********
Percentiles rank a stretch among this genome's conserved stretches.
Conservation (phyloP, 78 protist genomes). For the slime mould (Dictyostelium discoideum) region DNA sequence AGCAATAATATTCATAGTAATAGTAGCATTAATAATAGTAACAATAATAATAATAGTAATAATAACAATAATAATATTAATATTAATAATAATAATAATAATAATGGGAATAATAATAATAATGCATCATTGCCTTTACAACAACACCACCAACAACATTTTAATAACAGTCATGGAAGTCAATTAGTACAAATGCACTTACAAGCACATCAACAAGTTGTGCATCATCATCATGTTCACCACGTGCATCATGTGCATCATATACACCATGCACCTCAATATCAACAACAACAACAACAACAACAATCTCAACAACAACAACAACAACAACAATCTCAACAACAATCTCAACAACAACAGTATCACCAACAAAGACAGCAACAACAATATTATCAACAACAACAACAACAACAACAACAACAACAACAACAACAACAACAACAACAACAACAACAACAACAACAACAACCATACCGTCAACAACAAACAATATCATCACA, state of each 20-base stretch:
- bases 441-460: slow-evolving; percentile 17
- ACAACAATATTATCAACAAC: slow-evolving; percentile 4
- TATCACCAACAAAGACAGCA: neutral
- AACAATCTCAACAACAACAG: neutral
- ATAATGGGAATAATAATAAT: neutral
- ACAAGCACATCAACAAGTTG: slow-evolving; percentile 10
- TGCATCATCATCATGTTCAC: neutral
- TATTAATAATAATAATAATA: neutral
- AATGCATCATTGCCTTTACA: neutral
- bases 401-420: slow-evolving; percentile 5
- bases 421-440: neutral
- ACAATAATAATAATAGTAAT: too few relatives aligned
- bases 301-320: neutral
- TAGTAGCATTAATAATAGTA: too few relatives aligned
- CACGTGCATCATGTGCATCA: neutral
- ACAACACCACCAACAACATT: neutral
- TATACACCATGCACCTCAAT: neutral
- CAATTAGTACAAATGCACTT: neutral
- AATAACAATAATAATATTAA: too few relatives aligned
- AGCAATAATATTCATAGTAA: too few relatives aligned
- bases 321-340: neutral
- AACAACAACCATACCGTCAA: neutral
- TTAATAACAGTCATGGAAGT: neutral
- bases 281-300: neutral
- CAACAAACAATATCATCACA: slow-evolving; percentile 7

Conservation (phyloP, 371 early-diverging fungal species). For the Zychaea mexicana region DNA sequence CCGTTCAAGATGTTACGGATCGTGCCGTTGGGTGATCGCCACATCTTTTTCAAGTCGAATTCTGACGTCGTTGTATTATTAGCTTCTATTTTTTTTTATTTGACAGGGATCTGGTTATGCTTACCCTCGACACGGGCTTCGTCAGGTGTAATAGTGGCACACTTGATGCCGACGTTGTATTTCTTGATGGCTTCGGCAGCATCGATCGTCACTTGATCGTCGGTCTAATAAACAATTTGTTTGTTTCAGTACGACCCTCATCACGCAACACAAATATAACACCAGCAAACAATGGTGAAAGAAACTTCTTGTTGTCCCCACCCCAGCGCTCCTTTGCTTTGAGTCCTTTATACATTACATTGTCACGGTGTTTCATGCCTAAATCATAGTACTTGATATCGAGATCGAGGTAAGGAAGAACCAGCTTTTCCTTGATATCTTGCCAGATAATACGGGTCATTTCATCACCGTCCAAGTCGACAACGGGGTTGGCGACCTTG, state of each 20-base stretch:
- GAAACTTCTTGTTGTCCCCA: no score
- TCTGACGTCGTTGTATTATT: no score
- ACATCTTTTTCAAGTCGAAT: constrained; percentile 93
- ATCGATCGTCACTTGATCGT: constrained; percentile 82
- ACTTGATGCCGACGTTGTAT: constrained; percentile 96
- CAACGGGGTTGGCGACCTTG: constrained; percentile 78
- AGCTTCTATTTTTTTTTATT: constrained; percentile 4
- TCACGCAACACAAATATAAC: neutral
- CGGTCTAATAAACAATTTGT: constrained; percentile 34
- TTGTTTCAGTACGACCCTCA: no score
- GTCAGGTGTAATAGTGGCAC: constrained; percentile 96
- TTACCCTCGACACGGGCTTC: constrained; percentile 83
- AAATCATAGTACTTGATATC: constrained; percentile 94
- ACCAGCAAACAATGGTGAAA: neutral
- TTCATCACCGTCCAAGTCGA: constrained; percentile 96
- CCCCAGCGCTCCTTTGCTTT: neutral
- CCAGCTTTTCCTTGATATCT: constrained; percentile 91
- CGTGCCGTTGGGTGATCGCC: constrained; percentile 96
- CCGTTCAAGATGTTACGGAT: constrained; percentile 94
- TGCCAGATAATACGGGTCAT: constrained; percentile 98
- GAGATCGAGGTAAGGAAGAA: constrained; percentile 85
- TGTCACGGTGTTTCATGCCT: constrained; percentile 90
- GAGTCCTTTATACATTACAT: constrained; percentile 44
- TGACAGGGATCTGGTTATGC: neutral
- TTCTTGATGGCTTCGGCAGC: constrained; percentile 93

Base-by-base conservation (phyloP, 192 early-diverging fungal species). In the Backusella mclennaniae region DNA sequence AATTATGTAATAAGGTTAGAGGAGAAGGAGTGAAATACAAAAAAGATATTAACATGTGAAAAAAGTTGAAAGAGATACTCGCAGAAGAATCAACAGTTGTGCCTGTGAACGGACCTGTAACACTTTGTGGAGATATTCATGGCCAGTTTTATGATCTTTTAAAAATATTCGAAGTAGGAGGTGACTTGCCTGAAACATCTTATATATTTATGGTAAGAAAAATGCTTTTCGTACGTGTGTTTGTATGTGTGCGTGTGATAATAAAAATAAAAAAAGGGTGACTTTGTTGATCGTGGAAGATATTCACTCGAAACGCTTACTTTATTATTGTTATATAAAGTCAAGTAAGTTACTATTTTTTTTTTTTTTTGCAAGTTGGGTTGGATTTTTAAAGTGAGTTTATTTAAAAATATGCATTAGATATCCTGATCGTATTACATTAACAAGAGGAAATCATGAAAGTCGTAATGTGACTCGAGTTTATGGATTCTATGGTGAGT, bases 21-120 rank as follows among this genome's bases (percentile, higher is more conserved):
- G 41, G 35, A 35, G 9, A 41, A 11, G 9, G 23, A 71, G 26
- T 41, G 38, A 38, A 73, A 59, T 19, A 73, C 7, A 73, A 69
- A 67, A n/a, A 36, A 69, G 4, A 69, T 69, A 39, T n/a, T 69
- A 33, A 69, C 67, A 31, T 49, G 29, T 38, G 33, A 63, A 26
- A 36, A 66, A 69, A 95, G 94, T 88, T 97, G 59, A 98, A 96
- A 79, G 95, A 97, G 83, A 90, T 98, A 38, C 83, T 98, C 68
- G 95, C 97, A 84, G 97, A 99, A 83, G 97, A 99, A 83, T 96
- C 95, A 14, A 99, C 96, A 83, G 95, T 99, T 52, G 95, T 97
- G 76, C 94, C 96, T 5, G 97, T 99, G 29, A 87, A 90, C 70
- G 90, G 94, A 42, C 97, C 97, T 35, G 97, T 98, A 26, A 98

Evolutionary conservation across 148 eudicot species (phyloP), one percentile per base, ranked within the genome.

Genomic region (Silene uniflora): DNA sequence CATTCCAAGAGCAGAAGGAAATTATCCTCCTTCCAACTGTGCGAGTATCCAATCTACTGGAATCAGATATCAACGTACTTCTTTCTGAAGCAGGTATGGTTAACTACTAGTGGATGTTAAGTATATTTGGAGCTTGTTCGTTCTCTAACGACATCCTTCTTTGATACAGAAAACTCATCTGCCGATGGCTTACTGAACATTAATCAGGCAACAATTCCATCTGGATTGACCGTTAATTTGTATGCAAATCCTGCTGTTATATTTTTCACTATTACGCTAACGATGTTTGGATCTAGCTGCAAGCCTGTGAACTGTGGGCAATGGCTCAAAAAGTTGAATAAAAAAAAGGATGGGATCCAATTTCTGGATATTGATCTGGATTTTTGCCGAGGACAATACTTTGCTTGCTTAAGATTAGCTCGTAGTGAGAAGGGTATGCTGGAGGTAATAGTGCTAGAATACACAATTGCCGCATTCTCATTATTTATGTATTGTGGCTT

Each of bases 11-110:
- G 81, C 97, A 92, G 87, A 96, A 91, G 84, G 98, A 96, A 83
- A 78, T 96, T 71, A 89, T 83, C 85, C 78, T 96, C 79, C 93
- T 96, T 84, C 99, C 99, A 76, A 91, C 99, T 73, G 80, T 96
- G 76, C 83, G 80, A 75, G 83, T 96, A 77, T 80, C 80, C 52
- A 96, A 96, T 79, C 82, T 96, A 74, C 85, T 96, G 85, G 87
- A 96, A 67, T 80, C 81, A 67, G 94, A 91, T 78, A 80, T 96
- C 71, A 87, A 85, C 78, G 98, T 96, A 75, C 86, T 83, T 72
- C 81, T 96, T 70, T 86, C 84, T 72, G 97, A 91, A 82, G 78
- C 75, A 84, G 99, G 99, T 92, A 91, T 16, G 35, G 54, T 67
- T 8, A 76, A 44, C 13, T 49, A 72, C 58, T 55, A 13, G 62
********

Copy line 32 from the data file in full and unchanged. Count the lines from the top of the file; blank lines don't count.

- ATCGATCGTCACTTGATCGT: constrained; percentile 82